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Susan Smith McKinney Steward, M.D., '1870 (1847-1918)

First African-American woman to earn a medical degree in New York state

Susan Smith McKinney-Steward, M.D. '1870
School of Medicine

Hometown: Brooklyn, New York
Born: 1847
Died: March 7, 1918

When Susan Smith McKinney-Steward, M.D., graduated valedictorian from the New York Medical College for Women in 1870, she was the was the first African-American woman to ever earn a medical degree in New York state, and the third in the United States.

Dr. Smith was of mixed heritage, her father of African descent and her mother was the daughter of a French officer and a Shinnecock woman. Dr. Smith started attending the medical school just a few years after the Emancipation Proclamation. After graduation, Dr. Smith McKinney-Steward practiced medicine in Brooklyn and Manhattan, specializing in prenatal care and childhood diseases.  She founded The Women's Hospital and Dispensary in Brooklyn which later became The Memorial Hospital for Women and Children.  She was a member of the Kings County and New York State Homeopathic Medical Societies and served as an official physician for the Brooklyn Home for Aged Colored People (now Brooklyn Home for the Aged), one of the early medical institutions in Weeksville, Brooklyn, where Dr. Smith McKinney-Steward was born. She also practiced at New York Medical College and Hospital for Women in Manhattan.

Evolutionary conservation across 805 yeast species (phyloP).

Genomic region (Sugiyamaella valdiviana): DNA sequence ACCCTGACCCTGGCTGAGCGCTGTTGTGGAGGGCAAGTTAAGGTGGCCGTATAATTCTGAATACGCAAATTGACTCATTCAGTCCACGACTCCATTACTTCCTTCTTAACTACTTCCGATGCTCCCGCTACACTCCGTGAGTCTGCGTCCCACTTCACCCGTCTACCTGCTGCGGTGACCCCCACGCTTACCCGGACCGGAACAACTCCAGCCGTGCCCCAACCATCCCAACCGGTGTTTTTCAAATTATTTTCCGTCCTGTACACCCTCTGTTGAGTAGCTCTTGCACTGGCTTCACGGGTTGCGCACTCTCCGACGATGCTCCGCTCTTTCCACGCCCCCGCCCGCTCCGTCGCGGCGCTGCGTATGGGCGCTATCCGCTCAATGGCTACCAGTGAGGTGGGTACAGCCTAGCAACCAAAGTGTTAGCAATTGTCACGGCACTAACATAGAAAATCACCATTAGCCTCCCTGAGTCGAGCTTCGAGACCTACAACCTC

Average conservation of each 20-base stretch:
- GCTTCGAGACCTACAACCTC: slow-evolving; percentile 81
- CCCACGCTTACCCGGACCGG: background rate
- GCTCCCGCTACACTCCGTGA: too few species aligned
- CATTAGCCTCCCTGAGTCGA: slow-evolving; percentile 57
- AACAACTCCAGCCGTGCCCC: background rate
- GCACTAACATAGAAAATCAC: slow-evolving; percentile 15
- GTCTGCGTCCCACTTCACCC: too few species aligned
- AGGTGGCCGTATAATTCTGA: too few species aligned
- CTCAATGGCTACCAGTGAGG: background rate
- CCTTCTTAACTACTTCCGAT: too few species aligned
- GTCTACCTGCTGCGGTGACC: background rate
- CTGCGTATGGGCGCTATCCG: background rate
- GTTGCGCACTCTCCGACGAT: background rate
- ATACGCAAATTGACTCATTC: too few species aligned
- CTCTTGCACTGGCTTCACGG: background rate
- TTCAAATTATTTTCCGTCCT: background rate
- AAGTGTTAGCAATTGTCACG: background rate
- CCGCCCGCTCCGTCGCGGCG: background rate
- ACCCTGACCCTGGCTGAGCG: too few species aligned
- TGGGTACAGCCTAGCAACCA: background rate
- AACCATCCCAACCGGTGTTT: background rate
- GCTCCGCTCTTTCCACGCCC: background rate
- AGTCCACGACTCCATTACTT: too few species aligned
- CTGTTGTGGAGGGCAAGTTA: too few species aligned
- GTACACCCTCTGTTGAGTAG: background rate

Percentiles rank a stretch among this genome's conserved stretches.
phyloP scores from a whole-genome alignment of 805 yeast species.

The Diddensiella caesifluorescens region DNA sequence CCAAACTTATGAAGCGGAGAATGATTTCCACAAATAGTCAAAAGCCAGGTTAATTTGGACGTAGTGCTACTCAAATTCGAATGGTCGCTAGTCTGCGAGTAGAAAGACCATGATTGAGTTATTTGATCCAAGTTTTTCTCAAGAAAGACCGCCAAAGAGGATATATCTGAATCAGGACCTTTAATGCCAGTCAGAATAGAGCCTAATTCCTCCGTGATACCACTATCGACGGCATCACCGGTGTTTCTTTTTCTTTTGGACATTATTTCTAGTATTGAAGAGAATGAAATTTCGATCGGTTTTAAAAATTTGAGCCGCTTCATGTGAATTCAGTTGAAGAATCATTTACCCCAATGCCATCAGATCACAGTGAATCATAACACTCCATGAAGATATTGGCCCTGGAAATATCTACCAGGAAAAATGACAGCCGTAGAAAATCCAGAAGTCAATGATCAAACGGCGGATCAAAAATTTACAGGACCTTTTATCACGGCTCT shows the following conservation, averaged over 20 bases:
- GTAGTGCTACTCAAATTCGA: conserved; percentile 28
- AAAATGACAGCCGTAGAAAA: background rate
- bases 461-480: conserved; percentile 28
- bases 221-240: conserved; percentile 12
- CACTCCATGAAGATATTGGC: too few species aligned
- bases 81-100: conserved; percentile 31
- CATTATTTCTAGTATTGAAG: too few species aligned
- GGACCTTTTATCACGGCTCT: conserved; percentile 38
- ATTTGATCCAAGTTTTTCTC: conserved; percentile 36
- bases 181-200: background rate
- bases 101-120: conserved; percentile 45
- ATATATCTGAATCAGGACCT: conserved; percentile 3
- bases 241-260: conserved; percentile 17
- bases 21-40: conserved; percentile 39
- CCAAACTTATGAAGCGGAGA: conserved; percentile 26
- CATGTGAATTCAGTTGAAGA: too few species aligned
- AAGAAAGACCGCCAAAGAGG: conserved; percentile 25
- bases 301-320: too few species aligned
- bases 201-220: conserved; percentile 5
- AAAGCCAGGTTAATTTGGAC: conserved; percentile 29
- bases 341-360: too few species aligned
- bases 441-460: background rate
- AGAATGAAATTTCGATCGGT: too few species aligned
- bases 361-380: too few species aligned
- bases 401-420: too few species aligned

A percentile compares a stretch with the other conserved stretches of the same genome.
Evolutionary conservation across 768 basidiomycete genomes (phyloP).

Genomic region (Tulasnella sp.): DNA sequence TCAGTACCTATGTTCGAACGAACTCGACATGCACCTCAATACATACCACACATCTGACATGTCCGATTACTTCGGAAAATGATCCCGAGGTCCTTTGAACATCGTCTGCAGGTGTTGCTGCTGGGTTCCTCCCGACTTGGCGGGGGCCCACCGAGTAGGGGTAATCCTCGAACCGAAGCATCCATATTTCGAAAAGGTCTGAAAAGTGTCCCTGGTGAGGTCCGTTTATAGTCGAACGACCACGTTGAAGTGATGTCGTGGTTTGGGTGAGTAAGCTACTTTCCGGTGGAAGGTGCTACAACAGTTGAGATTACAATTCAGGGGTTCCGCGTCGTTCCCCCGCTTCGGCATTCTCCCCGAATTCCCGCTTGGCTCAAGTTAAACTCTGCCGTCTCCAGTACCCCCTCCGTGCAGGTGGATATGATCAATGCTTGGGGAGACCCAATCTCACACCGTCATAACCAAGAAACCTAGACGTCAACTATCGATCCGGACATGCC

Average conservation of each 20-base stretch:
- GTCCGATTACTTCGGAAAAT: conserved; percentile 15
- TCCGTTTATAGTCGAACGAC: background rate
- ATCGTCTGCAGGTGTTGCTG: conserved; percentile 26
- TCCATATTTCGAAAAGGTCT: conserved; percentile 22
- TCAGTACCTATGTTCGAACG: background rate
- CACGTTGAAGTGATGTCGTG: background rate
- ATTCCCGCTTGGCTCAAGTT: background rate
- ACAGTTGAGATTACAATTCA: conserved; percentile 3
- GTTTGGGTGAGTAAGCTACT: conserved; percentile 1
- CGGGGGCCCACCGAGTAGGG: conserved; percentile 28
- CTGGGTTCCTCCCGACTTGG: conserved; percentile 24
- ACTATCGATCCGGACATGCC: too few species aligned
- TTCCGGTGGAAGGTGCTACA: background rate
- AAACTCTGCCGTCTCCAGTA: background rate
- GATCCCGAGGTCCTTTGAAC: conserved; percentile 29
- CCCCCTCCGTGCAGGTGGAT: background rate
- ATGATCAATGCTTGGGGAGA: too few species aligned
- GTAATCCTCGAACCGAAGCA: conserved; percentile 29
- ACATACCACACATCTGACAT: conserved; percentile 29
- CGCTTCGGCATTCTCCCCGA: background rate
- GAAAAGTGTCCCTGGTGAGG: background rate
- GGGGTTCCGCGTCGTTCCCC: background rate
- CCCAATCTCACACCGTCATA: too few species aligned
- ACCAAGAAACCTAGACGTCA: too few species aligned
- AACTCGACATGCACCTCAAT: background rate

Dr. Smith McKinney-Steward earned medical licenses in Montana and Wyoming after spending several years traveling in these states with her husband, Theophilus Gould Steward, an ordained minister and U.S. Army chaplain. Dr. McKinney-Steward later joined Wilberforce University in Ohio as a resident physician and faculty member teaching health and nutrition.

She was an accomplished public speaker and in 1911 addressed the first Universal Race Congress at the University of London, England, with a presentation “Colored Women in America.”  She later gave a speech, “Women in Medicine,” at the National Association of Colored Women’s Clubs Convention. Dr. Smith McKinney-Steward’s was also involved in local missionary work and women’s suffrage advocacy, and was president of the Brooklyn Women’s Christian Temperance Union.

Dr. McKinney-Steward passed away at the age of 71 on March 17, 1918, in Brooklyn. Notable author W.E.B. DuBois gave the eulogy at her funeral, and she was laid to rest in her birth town in the New York City borough of Brooklyn at Green-Wood Cemetery. Junior high school 265 in Brooklyn, Dr. Susan S. McKinney Secondary School of The Arts, is named in her honor. In 1976, black women physicians in New York, New Jersey and Connecticut, named their chapter of the National Medical Association in her honor.